If God is satisfied with the work, the work may be satisfied with itself. -- C.S. Lewis
"This is my son, my beloved, in whom I am well pleased." -- God
If I really believe, as I do, that the only basis on which I am acceptable to God is through the mediation of Christ, then I must accept as horribly true that when God looks at me, through Christ, all he ever sees is his beloved Son. This at once makes my sin all the more terrible and the cure all the more wonderful. It makes my sin more terrible because, in addition to deceiving whomever I have sinned against, I am found to be deceiving God as well; hiding behind his Son in order to enjoy my every desire. It makes the cure more wonderful because the constancy of his love in the face of my betrayal drives me to the cross for such complete absolution that I can never hope to make myself worthy of. Now I understand what David was experiencing when he wrote Psalm 51. Now 1 John 1:9 makes sense!
The idea that, by any work or goodness of my own I can become any more acceptable to God than he has already made me hearkens back to the Pelagianism of the late Middle Ages. Remember Luther's reaction to that: "The first and chief article is this: Jesus Christ, our God and Lord, died for our sins and was raised again for our justification (Romans 3:24-25). He alone is the Lamb of God who takes away the sins of the world (John 1:29), and God has laid on Him the iniquity of us all (Isaiah 53:6). All have sinned and are justified freely, without their own works and merits, by His grace, through the redemption that is in Christ Jesus, in His blood (Romans 3:23-25). This is necessary to believe. This cannot be otherwise acquired or grasped by any work, law or merit. Therefore, it is clear and certain that this faith alone justifies us ... Nothing of this article can be yielded or surrendered, even though heaven and earth and everything else falls (Mark 13:31) -- Luther: Smalclad Articles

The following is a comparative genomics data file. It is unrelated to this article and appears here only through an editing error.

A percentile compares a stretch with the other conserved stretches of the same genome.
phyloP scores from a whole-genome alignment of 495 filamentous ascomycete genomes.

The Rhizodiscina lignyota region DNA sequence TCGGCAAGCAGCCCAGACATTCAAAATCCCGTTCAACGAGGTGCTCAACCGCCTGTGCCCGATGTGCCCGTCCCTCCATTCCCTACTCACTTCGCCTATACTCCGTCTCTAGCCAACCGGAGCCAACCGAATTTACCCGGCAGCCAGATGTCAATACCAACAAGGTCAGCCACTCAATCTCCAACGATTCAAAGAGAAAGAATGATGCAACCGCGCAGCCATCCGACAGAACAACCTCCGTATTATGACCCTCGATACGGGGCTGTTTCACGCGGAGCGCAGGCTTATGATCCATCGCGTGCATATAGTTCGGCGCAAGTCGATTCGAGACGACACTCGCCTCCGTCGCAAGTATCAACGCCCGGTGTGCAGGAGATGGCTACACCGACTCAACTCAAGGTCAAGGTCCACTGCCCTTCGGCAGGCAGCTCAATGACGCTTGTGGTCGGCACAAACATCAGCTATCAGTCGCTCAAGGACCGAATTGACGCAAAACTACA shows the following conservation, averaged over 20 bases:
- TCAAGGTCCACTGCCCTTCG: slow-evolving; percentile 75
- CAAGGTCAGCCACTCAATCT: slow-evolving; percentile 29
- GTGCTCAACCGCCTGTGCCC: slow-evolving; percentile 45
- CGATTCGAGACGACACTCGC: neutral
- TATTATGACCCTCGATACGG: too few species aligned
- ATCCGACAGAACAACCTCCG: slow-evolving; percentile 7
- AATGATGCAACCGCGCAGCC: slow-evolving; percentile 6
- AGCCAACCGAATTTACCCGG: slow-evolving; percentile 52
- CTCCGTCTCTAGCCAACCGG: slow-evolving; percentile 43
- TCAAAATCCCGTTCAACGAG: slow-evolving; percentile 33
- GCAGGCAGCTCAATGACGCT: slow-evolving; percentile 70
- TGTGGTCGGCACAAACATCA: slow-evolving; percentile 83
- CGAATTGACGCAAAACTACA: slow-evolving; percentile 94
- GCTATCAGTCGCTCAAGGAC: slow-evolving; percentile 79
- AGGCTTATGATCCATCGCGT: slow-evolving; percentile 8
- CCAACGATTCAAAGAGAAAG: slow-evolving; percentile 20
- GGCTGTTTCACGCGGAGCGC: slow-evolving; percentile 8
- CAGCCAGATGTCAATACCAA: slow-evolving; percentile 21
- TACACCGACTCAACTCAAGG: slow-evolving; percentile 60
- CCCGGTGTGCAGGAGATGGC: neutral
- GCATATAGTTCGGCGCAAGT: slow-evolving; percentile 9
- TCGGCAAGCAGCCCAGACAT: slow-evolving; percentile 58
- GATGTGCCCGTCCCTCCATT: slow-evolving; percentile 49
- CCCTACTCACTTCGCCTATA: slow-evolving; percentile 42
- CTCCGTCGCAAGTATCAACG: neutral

Glory to God in the highest!